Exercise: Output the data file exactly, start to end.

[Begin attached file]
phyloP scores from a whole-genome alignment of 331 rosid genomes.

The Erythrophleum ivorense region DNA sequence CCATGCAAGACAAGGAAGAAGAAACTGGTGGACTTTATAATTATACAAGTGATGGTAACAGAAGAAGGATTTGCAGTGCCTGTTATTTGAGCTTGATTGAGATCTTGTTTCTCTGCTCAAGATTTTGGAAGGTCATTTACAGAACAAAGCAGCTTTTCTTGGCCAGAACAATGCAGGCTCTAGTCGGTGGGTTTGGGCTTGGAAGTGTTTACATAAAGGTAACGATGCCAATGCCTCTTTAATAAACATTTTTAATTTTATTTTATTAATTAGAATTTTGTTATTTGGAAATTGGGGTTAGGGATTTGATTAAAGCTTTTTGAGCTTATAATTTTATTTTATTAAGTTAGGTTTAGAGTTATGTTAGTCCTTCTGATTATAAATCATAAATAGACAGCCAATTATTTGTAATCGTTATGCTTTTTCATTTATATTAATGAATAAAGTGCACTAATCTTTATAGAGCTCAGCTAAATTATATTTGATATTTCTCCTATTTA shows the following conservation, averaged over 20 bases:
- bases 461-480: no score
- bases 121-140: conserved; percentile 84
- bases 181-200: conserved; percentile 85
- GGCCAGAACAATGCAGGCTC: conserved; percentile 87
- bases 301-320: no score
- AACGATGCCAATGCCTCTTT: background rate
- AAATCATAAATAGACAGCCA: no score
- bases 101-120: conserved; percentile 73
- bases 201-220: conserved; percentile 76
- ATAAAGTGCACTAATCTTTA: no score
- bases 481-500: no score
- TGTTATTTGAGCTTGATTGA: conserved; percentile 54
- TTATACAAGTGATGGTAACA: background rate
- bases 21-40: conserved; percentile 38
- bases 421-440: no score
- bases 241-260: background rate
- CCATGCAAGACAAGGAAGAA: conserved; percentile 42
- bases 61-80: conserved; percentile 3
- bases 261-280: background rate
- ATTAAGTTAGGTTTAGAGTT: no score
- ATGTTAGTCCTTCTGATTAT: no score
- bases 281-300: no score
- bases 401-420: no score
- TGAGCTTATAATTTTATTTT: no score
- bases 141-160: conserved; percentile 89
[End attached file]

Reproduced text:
phyloP scores from a whole-genome alignment of 331 rosid genomes.

The Erythrophleum ivorense region DNA sequence CCATGCAAGACAAGGAAGAAGAAACTGGTGGACTTTATAATTATACAAGTGATGGTAACAGAAGAAGGATTTGCAGTGCCTGTTATTTGAGCTTGATTGAGATCTTGTTTCTCTGCTCAAGATTTTGGAAGGTCATTTACAGAACAAAGCAGCTTTTCTTGGCCAGAACAATGCAGGCTCTAGTCGGTGGGTTTGGGCTTGGAAGTGTTTACATAAAGGTAACGATGCCAATGCCTCTTTAATAAACATTTTTAATTTTATTTTATTAATTAGAATTTTGTTATTTGGAAATTGGGGTTAGGGATTTGATTAAAGCTTTTTGAGCTTATAATTTTATTTTATTAAGTTAGGTTTAGAGTTATGTTAGTCCTTCTGATTATAAATCATAAATAGACAGCCAATTATTTGTAATCGTTATGCTTTTTCATTTATATTAATGAATAAAGTGCACTAATCTTTATAGAGCTCAGCTAAATTATATTTGATATTTCTCCTATTTA shows the following conservation, averaged over 20 bases:
- bases 461-480: no score
- bases 121-140: conserved; percentile 84
- bases 181-200: conserved; percentile 85
- GGCCAGAACAATGCAGGCTC: conserved; percentile 87
- bases 301-320: no score
- AACGATGCCAATGCCTCTTT: background rate
- AAATCATAAATAGACAGCCA: no score
- bases 101-120: conserved; percentile 73
- bases 201-220: conserved; percentile 76
- ATAAAGTGCACTAATCTTTA: no score
- bases 481-500: no score
- TGTTATTTGAGCTTGATTGA: conserved; percentile 54
- TTATACAAGTGATGGTAACA: background rate
- bases 21-40: conserved; percentile 38
- bases 421-440: no score
- bases 241-260: background rate
- CCATGCAAGACAAGGAAGAA: conserved; percentile 42
- bases 61-80: conserved; percentile 3
- bases 261-280: background rate
- ATTAAGTTAGGTTTAGAGTT: no score
- ATGTTAGTCCTTCTGATTAT: no score
- bases 281-300: no score
- bases 401-420: no score
- TGAGCTTATAATTTTATTTT: no score
- bases 141-160: conserved; percentile 89